541,179

549,129

560,641

574,096

602,513

633,818

663,444

679,001

691,698

665,636

Registered midwife

22,385

22,841

22,799

22,572

23,075

23,249

23,941

24,844

24,808

24,469

Table 2: NHS Hospital and Community Health Services: Nursing, Midwifery, Health Visiting staff and support staff by type 1997 to 2006, England as at 30 September each year
Full-time equivalent

1997 1998 1999 2000 2001 2002 2003 2004 2005 2006

Total nursing, midwifery, health visiting staff and support staff

427,077

431,980

440,055

451,005

471,999

495,602

518,880

533,529

545,633

535,530

1 Mar 2011 : Column 383W

1 Mar 2011 : Column 384W

Registered midwife

18,053

18,168

17,876

17,662

18,048

18,119

18,444

18,854

18,949

18,862

Note: Enhanced validation processes have led to the removal of duplicate records from the non-medical census (from 2006 onwards). Although percentages were small (less than 1%), comparisons with years prior to this need to be treated with caution. This only effects headcount.

MRSA: Screening

Mr Watson: To ask the Secretary of State for Health what progress has been made on licensing for use in the NHS of the Defence Science and Technology Laboratory's product BacLite to screen against the MRSA bacterium. [42876]

Mr Simon Burns: Any diagnostic test of this type should be CE marked by the manufacturer according to the safety, quality and performance requirements of the In Vitro Diagnostic Devices Directive (transposed in to United Kingdom law by the Medical Devices Regulations 2002) before they are placed on the UK market. Under the directive, national regulatory authorities, who in the UK are the Medicines and Healthcare products Regulatory Agency, are not directly involved in the pre-market conformity assessment process for such tests and therefore hold no information on the product's current approval status.

Mr Watson: To ask the Secretary of State for Health what steps he is taking to improve methods of screening against the MRSA bacterium; and if he will make a statement. [42984]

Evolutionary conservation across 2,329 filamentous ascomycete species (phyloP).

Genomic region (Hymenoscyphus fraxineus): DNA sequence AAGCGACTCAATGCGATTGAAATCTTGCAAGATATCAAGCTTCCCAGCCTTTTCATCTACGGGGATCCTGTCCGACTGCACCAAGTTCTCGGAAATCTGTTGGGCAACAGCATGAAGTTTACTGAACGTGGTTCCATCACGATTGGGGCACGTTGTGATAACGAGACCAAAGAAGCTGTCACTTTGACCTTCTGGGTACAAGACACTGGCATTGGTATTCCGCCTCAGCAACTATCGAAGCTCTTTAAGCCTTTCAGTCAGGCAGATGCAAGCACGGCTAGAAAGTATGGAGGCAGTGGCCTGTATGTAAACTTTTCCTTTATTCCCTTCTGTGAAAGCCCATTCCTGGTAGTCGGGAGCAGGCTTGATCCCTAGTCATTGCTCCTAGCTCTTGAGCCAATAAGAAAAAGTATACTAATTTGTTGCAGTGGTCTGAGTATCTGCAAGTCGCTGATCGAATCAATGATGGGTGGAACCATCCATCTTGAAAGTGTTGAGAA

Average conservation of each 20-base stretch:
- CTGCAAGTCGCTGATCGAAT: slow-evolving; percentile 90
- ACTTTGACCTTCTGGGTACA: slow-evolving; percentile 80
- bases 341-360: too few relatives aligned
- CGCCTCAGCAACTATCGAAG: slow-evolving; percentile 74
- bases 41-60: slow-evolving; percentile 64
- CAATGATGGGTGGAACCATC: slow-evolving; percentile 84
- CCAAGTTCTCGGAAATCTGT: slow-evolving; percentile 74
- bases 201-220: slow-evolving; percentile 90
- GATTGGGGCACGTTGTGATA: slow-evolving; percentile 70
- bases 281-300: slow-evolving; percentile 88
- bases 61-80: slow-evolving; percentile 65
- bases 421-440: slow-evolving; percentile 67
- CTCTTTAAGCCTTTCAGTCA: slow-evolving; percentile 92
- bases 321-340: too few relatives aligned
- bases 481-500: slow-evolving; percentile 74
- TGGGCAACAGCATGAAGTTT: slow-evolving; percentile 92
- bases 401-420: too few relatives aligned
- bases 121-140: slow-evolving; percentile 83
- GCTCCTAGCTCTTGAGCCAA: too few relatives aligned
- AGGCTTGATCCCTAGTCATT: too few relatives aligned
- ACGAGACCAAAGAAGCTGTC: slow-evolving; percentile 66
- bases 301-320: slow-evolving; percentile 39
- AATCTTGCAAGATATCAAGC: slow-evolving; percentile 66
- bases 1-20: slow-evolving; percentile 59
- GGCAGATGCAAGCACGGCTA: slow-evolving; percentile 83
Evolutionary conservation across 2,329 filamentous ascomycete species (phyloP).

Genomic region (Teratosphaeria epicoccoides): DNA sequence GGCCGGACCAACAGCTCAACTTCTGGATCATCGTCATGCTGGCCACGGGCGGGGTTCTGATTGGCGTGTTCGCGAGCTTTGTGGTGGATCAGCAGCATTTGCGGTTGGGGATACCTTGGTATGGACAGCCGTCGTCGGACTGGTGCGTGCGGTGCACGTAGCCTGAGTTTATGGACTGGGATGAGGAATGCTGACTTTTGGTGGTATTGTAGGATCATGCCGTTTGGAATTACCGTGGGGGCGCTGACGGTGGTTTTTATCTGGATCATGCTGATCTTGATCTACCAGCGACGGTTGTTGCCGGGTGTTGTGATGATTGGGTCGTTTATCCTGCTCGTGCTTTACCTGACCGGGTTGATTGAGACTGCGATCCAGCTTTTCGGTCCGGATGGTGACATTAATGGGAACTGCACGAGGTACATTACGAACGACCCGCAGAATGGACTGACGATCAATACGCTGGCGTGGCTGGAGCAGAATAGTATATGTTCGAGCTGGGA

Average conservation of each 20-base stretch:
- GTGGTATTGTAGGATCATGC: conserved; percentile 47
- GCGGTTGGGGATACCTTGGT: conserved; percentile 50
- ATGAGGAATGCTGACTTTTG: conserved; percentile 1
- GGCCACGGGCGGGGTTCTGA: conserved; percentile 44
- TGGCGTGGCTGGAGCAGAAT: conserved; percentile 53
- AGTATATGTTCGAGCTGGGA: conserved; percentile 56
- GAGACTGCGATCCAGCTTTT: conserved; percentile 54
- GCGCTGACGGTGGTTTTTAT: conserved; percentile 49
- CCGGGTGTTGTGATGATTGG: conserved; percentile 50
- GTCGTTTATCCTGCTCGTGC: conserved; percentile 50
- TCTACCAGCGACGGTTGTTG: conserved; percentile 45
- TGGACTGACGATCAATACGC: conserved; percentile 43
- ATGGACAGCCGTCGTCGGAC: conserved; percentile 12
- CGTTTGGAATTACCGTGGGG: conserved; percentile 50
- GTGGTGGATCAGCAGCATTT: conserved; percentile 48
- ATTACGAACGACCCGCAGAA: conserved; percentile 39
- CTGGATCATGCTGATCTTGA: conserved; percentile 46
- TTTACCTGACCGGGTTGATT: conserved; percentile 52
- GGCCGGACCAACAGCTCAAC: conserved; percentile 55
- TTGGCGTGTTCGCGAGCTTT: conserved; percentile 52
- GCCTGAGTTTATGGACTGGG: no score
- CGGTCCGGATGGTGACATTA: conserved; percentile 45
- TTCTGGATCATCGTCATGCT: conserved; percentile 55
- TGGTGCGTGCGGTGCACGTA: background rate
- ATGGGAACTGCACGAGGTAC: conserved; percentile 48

Mr Simon Burns: A variety of methods are available to national health service trusts to screen against Methicillin-resistant Staphylococcus aureus. Individual trusts make their own decisions on which tests or combinations of tests to use depending on their clinical case mix and workload. The local clinical need will determine test selection. Rapid and more sensitive methods have been available to the NHS for a number of years and trusts make their own decisions on matching the technologies to their service needs.

In 2004, as part of the Department's commitment to ensuring the NHS has access to effective infection prevention and control technologies, it has asked the Health Protection Agency to convene the Rapid Review Panel (RRP). This provides a prompt assessment of new and novel equipment, materials and other products or protocols that may be of value to the NHS and social care in the prevention and control of hospital associated infections.

NHS: Buildings

Mr Knight: To ask the Secretary of State for Health how many structures he estimates the NHS will build using prefabricated or flatpack buildings in 2010-11. [42719]

Mr Simon Burns: The Department does not collect centrally the information requested. National health service organisations locally will utilise the construction methods they consider appropriate to build their facilities, which may include prefabricated or flat pack buildings.

NHS: Finance

Chris Ruane: To ask the Secretary of State for Health what progress his Department has made on tackling barriers between health and social care funding in order to incentivise preventative action. [42791]